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Not Dead

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WSVN -- In 1965, James Susman was in the Army, on leave in New York, when he was set up on a blind date with a woman named Lynne.

James Susman, Alive and Well: "And my first date with her was to the World Fair, and we saw Barbara Streisand and 'Funny Girl.'"

Two years later, they got married, had three kids, a nice life, with the inevitable hurdles.

James Susman, Alive and Well: "She had breast cancer years ago, which she beat, had surgery and recovered."

Lynne beat back breast cancer. But then, lung cancer crept in.

James Susman, Alive and Well: "And it got worse and worse, and she spent the last 30 days in intensive care unit."

After Lynne passed away in 2008, James did the little things a grieving spouse does, like cancelling their joint credit cards.

James Susman, Alive and Well: "She passed away, I don't need the card, she's not here anyway, it's not going to be used, get rid of it."

James moved on. But little did he know, a company that had cancelled their credit card on paper had killed him.

James Susman, Alive and Well: "When they canceled it, they used my social security number, even though it was my wife that passed away, and I was reported as deceased."

Now if a company decides you are dead, and you can stand there breathing to hear about it, you can laugh.

James Susman, Alive and Well: "I thought it was funny at first. Well obviously, I'm not dead. I'll just call somebody, 'Hey, you made a mistake.' Doesn't work like that. If they got it in writing that I'm dead, then I'm dead."

That's because the reports of James' death were turned over to the credit bureaus, and when James decided to re-finance his house, being declared dead was no longer funny.

James Susman, Alive and Well: "I still can't do anything on credit. I mean, I can't do anything, and in this world, you need credit, and especially since I'm retired."

James contacted the credit bureaus, sent them letters. They said they would correct the problem.

James Susman, Alive and Well: "And I waited and waited, and I get the letter back from the other company there that says, 'Nope, you're still deceased.'"

For two years, James kept trying to convince the companies that he was alive and well. For two years, got nowhere, learning being dead is tough when you are living.

James Susman, Alive and Well: "Yes, frustrating. I'm very much alive, and I promise I have all sorts of documents to prove that I'm me."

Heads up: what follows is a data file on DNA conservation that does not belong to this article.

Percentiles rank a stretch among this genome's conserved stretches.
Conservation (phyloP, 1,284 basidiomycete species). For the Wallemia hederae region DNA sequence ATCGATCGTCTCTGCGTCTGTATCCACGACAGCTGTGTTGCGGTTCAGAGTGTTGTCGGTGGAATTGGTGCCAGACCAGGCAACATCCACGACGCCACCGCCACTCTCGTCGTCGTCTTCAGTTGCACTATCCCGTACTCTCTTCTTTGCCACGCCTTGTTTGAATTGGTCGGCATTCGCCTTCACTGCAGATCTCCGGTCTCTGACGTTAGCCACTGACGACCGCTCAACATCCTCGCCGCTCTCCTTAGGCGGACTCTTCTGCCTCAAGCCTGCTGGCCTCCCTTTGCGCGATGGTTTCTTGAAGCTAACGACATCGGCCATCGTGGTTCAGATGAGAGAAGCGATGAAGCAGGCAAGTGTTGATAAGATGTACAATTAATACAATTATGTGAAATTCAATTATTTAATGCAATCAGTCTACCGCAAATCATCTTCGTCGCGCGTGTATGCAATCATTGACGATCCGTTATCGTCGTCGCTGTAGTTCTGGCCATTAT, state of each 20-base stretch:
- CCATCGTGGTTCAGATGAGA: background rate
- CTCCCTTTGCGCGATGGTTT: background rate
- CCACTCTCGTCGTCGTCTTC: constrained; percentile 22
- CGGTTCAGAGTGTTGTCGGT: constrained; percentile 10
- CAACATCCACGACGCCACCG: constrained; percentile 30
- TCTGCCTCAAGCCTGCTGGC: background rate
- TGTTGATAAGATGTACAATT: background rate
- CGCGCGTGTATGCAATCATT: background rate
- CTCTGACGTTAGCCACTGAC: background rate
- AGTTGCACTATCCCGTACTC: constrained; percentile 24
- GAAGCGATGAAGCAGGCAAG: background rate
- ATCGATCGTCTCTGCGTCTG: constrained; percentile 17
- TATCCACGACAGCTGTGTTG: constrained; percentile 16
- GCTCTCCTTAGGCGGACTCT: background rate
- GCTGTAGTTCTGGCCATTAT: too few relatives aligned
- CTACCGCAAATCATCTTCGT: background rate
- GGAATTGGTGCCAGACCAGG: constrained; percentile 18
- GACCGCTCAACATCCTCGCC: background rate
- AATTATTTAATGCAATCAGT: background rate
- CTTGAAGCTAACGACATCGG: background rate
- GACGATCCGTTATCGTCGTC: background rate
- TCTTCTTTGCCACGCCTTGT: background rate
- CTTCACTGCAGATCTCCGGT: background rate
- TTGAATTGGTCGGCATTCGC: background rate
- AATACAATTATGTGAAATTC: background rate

Well Howard, being declared dead makes for an interesting story to tell your friends. But legally, how do you stop a business from doing this to you?

Howard Finkelstein, 7 News Legal Expert: "Under the Fair Credit Reporting Act, both the credit bureaus and the companies that made the mistake are required to fix their errors within 45 days of receiving a complaint. James has waited months and months. He could sue them, and no doubt he will win, just by showing up and proving he is alive."

James' credit card company did not return several calls from us.

But techincally, James is once again alive and well, thanks to the credit bureaus that stepped in.

One credit reporting agency told us when the lender mistakenly reports the card holder is deceased, the person should dispute it with the lender, and it should be corrected with little difficulty.

James, of course, begs to differ. But now, his credit reports show that he is alive, and in fact one credit bureau now shows him with their highest credit score.

Howard Finkelstein, 7 News Legal Expert: "Check your credit reports. Every person can do it for free once a year. Do it even if you don't think there are mistakes, because that's how you find out your identity has been stolen, credit cards have been opened in your name, or in rare cases, you have been declared dead."

When we met James, he was alive and well. Now fortunately, the credit bureaus realize that as well and are letting him know.

James Susman, Alive and Well: "Started calling me, apologizing for the mix-up, the bad information, on my report promised to correct it immediately, and then I got copies in the mail, and it was being corrected within a week of talking to you. It's amazing."

Patrick Fraser: "Cats have nine lives. James now is on his second. And if you have a problem like this with a company and don't get it resolved, ask to speak to a supervisor. Keep moving up the chain. Just yesterday, I got an email from a guy that the federal government had declared dead. When you are dealing with the feds, it's best to contact your congressman. They can cut through the bureaucracy. Bottom line: don't give up, and if all else fails, contact us."

Fear solutions to your problem are dead on arrival? Wanna breathe life into it? Contact us. We don't want credit of cash, just your satisfaction.


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REPORTER: Patrick Fraser at



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